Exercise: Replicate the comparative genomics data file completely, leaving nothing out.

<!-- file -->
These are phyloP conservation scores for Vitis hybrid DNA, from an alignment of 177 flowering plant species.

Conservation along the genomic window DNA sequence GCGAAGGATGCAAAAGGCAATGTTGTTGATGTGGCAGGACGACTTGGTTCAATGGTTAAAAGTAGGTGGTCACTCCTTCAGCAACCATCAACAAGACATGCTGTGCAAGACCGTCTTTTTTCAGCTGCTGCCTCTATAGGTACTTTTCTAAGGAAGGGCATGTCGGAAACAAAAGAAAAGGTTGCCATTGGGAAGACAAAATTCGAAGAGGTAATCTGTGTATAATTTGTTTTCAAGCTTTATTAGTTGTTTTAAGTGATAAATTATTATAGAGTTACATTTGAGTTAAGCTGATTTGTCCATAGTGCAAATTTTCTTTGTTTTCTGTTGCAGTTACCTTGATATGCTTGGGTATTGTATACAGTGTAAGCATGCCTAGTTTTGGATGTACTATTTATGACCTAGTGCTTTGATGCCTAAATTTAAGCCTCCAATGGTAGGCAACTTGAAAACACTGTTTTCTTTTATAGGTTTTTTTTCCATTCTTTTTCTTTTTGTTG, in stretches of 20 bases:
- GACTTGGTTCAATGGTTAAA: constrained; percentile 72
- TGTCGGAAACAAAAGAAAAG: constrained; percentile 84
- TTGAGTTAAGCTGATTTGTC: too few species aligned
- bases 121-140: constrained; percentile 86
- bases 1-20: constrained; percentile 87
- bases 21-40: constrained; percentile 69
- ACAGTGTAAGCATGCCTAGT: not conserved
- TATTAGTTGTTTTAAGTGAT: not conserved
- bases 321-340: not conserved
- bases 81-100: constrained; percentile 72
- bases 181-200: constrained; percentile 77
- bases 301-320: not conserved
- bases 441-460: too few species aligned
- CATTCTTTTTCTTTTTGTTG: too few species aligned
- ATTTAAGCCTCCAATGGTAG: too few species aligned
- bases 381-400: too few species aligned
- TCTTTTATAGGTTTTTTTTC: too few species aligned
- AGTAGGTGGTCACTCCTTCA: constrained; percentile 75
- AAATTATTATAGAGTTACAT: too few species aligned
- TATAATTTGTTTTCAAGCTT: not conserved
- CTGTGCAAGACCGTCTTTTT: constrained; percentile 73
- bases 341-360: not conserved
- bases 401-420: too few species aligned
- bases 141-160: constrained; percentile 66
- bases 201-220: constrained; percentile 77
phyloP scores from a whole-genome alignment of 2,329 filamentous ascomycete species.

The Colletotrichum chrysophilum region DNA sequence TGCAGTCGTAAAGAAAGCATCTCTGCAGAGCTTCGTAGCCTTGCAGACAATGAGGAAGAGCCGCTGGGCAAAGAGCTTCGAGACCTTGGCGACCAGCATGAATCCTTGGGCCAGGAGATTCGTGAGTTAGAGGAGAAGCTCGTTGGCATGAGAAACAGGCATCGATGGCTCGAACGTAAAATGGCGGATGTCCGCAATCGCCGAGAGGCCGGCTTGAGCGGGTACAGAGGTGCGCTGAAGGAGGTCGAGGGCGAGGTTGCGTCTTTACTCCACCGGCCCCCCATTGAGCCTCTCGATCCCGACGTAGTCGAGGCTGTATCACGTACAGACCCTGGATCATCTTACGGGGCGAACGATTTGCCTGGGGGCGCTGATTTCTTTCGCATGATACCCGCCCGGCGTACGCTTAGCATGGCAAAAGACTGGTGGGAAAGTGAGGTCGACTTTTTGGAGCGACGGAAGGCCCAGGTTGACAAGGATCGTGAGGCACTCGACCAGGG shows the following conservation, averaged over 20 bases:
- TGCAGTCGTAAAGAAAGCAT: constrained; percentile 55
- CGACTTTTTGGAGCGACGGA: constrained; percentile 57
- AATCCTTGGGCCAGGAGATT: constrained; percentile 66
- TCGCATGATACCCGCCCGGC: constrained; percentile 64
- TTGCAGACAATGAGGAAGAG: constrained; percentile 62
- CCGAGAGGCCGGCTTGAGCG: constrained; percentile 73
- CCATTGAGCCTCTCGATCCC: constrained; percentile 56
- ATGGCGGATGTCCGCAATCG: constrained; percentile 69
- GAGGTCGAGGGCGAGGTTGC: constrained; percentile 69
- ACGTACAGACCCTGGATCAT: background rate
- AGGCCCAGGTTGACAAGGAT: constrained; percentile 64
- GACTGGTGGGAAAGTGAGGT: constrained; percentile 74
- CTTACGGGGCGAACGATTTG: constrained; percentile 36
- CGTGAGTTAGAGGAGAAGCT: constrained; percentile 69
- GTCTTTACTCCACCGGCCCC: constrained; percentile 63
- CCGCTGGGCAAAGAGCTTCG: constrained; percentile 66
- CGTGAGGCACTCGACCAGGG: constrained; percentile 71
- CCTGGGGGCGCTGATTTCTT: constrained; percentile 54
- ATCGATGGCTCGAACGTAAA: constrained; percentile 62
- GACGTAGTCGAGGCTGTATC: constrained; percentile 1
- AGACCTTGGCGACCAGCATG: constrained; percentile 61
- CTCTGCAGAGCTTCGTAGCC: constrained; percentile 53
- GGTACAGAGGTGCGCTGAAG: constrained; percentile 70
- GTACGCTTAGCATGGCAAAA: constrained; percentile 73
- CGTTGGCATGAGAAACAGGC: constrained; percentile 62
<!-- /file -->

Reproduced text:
These are phyloP conservation scores for Vitis hybrid DNA, from an alignment of 177 flowering plant species.

Conservation along the genomic window DNA sequence GCGAAGGATGCAAAAGGCAATGTTGTTGATGTGGCAGGACGACTTGGTTCAATGGTTAAAAGTAGGTGGTCACTCCTTCAGCAACCATCAACAAGACATGCTGTGCAAGACCGTCTTTTTTCAGCTGCTGCCTCTATAGGTACTTTTCTAAGGAAGGGCATGTCGGAAACAAAAGAAAAGGTTGCCATTGGGAAGACAAAATTCGAAGAGGTAATCTGTGTATAATTTGTTTTCAAGCTTTATTAGTTGTTTTAAGTGATAAATTATTATAGAGTTACATTTGAGTTAAGCTGATTTGTCCATAGTGCAAATTTTCTTTGTTTTCTGTTGCAGTTACCTTGATATGCTTGGGTATTGTATACAGTGTAAGCATGCCTAGTTTTGGATGTACTATTTATGACCTAGTGCTTTGATGCCTAAATTTAAGCCTCCAATGGTAGGCAACTTGAAAACACTGTTTTCTTTTATAGGTTTTTTTTCCATTCTTTTTCTTTTTGTTG, in stretches of 20 bases:
- GACTTGGTTCAATGGTTAAA: constrained; percentile 72
- TGTCGGAAACAAAAGAAAAG: constrained; percentile 84
- TTGAGTTAAGCTGATTTGTC: too few species aligned
- bases 121-140: constrained; percentile 86
- bases 1-20: constrained; percentile 87
- bases 21-40: constrained; percentile 69
- ACAGTGTAAGCATGCCTAGT: not conserved
- TATTAGTTGTTTTAAGTGAT: not conserved
- bases 321-340: not conserved
- bases 81-100: constrained; percentile 72
- bases 181-200: constrained; percentile 77
- bases 301-320: not conserved
- bases 441-460: too few species aligned
- CATTCTTTTTCTTTTTGTTG: too few species aligned
- ATTTAAGCCTCCAATGGTAG: too few species aligned
- bases 381-400: too few species aligned
- TCTTTTATAGGTTTTTTTTC: too few species aligned
- AGTAGGTGGTCACTCCTTCA: constrained; percentile 75
- AAATTATTATAGAGTTACAT: too few species aligned
- TATAATTTGTTTTCAAGCTT: not conserved
- CTGTGCAAGACCGTCTTTTT: constrained; percentile 73
- bases 341-360: not conserved
- bases 401-420: too few species aligned
- bases 141-160: constrained; percentile 66
- bases 201-220: constrained; percentile 77
phyloP scores from a whole-genome alignment of 2,329 filamentous ascomycete species.

The Colletotrichum chrysophilum region DNA sequence TGCAGTCGTAAAGAAAGCATCTCTGCAGAGCTTCGTAGCCTTGCAGACAATGAGGAAGAGCCGCTGGGCAAAGAGCTTCGAGACCTTGGCGACCAGCATGAATCCTTGGGCCAGGAGATTCGTGAGTTAGAGGAGAAGCTCGTTGGCATGAGAAACAGGCATCGATGGCTCGAACGTAAAATGGCGGATGTCCGCAATCGCCGAGAGGCCGGCTTGAGCGGGTACAGAGGTGCGCTGAAGGAGGTCGAGGGCGAGGTTGCGTCTTTACTCCACCGGCCCCCCATTGAGCCTCTCGATCCCGACGTAGTCGAGGCTGTATCACGTACAGACCCTGGATCATCTTACGGGGCGAACGATTTGCCTGGGGGCGCTGATTTCTTTCGCATGATACCCGCCCGGCGTACGCTTAGCATGGCAAAAGACTGGTGGGAAAGTGAGGTCGACTTTTTGGAGCGACGGAAGGCCCAGGTTGACAAGGATCGTGAGGCACTCGACCAGGG shows the following conservation, averaged over 20 bases:
- TGCAGTCGTAAAGAAAGCAT: constrained; percentile 55
- CGACTTTTTGGAGCGACGGA: constrained; percentile 57
- AATCCTTGGGCCAGGAGATT: constrained; percentile 66
- TCGCATGATACCCGCCCGGC: constrained; percentile 64
- TTGCAGACAATGAGGAAGAG: constrained; percentile 62
- CCGAGAGGCCGGCTTGAGCG: constrained; percentile 73
- CCATTGAGCCTCTCGATCCC: constrained; percentile 56
- ATGGCGGATGTCCGCAATCG: constrained; percentile 69
- GAGGTCGAGGGCGAGGTTGC: constrained; percentile 69
- ACGTACAGACCCTGGATCAT: background rate
- AGGCCCAGGTTGACAAGGAT: constrained; percentile 64
- GACTGGTGGGAAAGTGAGGT: constrained; percentile 74
- CTTACGGGGCGAACGATTTG: constrained; percentile 36
- CGTGAGTTAGAGGAGAAGCT: constrained; percentile 69
- GTCTTTACTCCACCGGCCCC: constrained; percentile 63
- CCGCTGGGCAAAGAGCTTCG: constrained; percentile 66
- CGTGAGGCACTCGACCAGGG: constrained; percentile 71
- CCTGGGGGCGCTGATTTCTT: constrained; percentile 54
- ATCGATGGCTCGAACGTAAA: constrained; percentile 62
- GACGTAGTCGAGGCTGTATC: constrained; percentile 1
- AGACCTTGGCGACCAGCATG: constrained; percentile 61
- CTCTGCAGAGCTTCGTAGCC: constrained; percentile 53
- GGTACAGAGGTGCGCTGAAG: constrained; percentile 70
- GTACGCTTAGCATGGCAAAA: constrained; percentile 73
- CGTTGGCATGAGAAACAGGC: constrained; percentile 62